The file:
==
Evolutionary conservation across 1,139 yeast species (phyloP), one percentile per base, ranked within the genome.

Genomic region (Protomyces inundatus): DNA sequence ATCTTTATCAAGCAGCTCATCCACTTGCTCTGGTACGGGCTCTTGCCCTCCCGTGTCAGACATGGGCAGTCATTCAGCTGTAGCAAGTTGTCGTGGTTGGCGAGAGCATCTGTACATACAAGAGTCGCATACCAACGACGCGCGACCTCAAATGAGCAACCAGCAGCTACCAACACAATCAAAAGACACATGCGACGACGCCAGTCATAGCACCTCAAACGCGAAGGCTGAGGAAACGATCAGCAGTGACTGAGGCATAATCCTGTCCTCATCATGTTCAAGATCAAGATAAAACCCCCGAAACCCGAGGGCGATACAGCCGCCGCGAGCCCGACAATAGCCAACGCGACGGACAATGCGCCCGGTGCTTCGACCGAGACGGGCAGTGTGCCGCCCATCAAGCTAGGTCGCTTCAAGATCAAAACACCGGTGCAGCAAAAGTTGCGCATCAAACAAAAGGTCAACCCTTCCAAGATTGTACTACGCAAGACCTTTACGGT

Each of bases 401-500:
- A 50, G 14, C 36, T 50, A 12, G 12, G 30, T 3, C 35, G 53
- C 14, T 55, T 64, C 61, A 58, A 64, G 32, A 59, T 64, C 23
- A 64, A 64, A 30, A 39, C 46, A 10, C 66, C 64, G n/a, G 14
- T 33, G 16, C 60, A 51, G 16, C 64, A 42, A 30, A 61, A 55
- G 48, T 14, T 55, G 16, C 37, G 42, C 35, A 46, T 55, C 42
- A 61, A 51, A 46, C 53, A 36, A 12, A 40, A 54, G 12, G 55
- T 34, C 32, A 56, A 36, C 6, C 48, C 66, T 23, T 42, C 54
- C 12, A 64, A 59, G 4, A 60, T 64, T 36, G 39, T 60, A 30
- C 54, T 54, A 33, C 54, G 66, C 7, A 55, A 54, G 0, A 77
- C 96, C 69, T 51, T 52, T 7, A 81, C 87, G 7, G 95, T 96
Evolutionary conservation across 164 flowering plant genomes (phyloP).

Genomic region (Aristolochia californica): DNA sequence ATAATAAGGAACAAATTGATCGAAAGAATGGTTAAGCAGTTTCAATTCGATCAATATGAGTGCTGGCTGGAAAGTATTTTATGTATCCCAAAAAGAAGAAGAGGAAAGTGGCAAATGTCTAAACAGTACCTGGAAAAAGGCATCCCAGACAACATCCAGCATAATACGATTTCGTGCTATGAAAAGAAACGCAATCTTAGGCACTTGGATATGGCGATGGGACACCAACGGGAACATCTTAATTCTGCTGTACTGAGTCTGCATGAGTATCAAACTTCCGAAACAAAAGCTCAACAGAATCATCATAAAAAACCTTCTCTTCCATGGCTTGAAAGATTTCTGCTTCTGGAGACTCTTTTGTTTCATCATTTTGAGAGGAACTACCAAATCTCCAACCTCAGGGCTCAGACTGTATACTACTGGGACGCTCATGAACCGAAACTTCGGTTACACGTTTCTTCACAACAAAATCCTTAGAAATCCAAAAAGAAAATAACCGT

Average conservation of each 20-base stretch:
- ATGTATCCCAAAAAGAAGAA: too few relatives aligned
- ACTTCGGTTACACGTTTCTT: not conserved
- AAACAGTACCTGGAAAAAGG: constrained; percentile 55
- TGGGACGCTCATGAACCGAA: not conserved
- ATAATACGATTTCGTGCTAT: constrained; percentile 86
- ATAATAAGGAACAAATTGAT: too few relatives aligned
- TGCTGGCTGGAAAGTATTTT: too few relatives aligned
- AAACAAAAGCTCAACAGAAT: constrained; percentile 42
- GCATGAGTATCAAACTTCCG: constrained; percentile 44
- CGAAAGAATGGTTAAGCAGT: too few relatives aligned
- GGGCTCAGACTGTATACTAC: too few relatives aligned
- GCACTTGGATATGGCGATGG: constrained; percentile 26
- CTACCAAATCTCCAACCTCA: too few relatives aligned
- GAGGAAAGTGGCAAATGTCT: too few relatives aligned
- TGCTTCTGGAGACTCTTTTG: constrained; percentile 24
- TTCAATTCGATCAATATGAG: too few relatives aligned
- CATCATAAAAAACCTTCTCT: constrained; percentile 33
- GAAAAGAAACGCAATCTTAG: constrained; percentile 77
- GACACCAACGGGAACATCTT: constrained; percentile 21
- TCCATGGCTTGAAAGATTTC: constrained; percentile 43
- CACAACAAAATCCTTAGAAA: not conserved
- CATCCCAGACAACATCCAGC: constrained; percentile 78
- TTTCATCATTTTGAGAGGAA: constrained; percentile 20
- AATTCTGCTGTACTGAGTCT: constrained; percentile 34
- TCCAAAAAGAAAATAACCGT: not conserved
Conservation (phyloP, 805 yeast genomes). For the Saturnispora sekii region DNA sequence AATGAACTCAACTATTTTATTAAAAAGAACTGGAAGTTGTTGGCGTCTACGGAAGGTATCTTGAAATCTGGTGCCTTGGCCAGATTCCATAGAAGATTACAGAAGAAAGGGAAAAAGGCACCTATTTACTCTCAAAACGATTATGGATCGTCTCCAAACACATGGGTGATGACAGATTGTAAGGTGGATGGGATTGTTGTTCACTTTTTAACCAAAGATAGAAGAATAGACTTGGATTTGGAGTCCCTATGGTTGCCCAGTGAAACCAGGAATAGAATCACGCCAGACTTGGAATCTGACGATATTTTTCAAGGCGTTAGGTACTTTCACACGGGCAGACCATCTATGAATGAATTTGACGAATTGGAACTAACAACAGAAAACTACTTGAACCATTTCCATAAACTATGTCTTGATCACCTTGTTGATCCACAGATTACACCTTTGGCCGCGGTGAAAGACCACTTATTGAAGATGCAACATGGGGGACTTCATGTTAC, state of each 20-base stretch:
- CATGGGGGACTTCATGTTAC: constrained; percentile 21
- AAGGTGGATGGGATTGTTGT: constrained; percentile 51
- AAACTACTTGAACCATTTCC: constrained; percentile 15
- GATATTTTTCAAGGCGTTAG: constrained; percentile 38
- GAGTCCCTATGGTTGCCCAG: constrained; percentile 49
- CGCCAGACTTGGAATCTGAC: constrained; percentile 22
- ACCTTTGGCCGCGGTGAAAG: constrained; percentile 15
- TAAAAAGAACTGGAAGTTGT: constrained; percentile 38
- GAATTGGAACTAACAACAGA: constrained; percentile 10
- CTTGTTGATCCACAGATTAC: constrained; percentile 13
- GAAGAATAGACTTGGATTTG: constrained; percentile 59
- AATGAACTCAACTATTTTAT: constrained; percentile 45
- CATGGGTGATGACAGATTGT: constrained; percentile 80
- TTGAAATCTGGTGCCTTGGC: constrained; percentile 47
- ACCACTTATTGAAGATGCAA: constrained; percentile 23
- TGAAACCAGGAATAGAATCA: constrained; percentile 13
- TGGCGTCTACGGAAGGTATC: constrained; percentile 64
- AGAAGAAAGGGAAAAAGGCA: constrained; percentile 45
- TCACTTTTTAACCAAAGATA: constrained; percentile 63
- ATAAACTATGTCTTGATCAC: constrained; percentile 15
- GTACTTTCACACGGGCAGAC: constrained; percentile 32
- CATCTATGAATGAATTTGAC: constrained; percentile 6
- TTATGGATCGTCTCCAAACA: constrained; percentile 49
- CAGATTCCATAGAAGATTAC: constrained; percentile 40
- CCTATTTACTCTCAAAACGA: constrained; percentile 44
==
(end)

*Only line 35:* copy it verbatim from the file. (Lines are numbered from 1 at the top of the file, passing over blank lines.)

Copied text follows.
- GACACCAACGGGAACATCTT: constrained; percentile 21